Terms such as “ethnic cleansing” and “apartheid” are therefore lacking in foundation and are highly loaded and damaging, making it nearly impossible for any student to voice support for Israel or speak up for it when attacked.
In addition, the motion adopted by the Student Union states that it “condemns all forms of anti-Semitism”.
However, the motion goes against the examples of anti-Semitism cited by the most widely accepted and recognized definition of anti-Semitism within the international community, namely the International Holocaust Working Definition of Anti-Semitism. Remembrance Alliance (IHRA).
The IHRA definition has been adopted and/or endorsed by at least 40 countries, including Australia, the United States, the United Kingdom, France and Germany, as well as countless institutions and leaders international organizations, including the European Union and the UN Secretary-General, and many States. /local governments, including the NSW government, academic institutions and municipal authorities around the world.
The Victorian Opposition also passed it, and the Victorian Government is now considering its adoption.
Just last week, the town of Glen Eira, home to Australia’s largest Jewish population, voted to adopt the IHRA definition.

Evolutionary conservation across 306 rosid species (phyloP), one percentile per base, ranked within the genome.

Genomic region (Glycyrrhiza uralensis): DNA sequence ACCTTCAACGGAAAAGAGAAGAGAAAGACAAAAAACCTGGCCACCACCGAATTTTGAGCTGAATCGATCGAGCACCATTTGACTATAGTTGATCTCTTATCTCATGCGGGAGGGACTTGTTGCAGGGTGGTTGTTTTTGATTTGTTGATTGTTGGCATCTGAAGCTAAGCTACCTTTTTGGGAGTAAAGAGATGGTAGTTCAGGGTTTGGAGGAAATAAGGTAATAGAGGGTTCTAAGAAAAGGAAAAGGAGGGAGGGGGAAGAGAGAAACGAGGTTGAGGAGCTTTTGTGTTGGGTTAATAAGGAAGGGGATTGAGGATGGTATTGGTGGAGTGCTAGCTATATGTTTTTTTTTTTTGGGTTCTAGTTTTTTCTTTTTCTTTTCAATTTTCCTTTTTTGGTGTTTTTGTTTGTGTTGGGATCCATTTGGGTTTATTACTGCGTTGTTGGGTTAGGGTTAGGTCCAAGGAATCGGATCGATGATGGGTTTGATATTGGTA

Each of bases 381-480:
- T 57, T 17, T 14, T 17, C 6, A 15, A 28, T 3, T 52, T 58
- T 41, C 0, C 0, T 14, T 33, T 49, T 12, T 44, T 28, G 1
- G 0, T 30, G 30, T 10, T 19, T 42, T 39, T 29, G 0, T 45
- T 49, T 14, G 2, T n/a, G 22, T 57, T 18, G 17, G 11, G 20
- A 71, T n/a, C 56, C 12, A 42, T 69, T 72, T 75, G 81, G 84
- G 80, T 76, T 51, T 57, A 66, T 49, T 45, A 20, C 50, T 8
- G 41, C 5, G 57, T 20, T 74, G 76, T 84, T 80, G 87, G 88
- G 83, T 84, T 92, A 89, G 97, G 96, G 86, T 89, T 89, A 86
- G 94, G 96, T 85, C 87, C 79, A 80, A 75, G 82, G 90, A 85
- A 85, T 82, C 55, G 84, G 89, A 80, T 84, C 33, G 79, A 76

Examples cited by the IHRA that cross the line into anti-Semitism include “claiming that the existence of a State of Israel is a racist enterprise” and “denying the Jewish people their right to self-determination.”
However, the UMSU resolution does both of these things, so for the union to claim in the resolution that it “condemns all forms of anti-Semitism” is clearly absurd.
Meanwhile, calling for an academic boycott of Israel and expressing solidarity with the Boycott, Divestment and Sanctions (BDS) campaign, which is itself committed to a one-state solution – hence the eradication of the Jewish state – is also anti-Semitic.
According to the IHRA definition – again the most widely recognized and accepted definition in the world – it is anti-Semitic to apply double standards to Israel, “by requiring of it behavior that is not expected or demanded of any other democratic nation”.
In view of all of the above – the threat the resolution poses to Jewish students, the likelihood that it will incite racial hatred, the anti-Semitic nature of its claims and the lies on which they are based – a statement from senior University leadership would send a critical signal that the University of Melbourne does not tolerate the marginalization of minorities on campus and will not tolerate any manifestations of anti-Semitism.
Ideally, the statement should note that certain sentiments expressed in the resolution are viewed by the overwhelming majority of Jewish students and the community as anti-Semitic, a view the University considers well-founded; and that the University dissociates itself from and repudiates the opinions expressed in the resolution and its call for boycott, divestment and sanctions against Israel.
We also urge the University to adopt the IHRA definition of anti-Semitism to signify that the leadership condemns a culture that permits anti-Semitism of the type contained in the resolution.
Ultimately, a message must be sent that Jewish students can be proud of their identity and not be forced to conceal it. »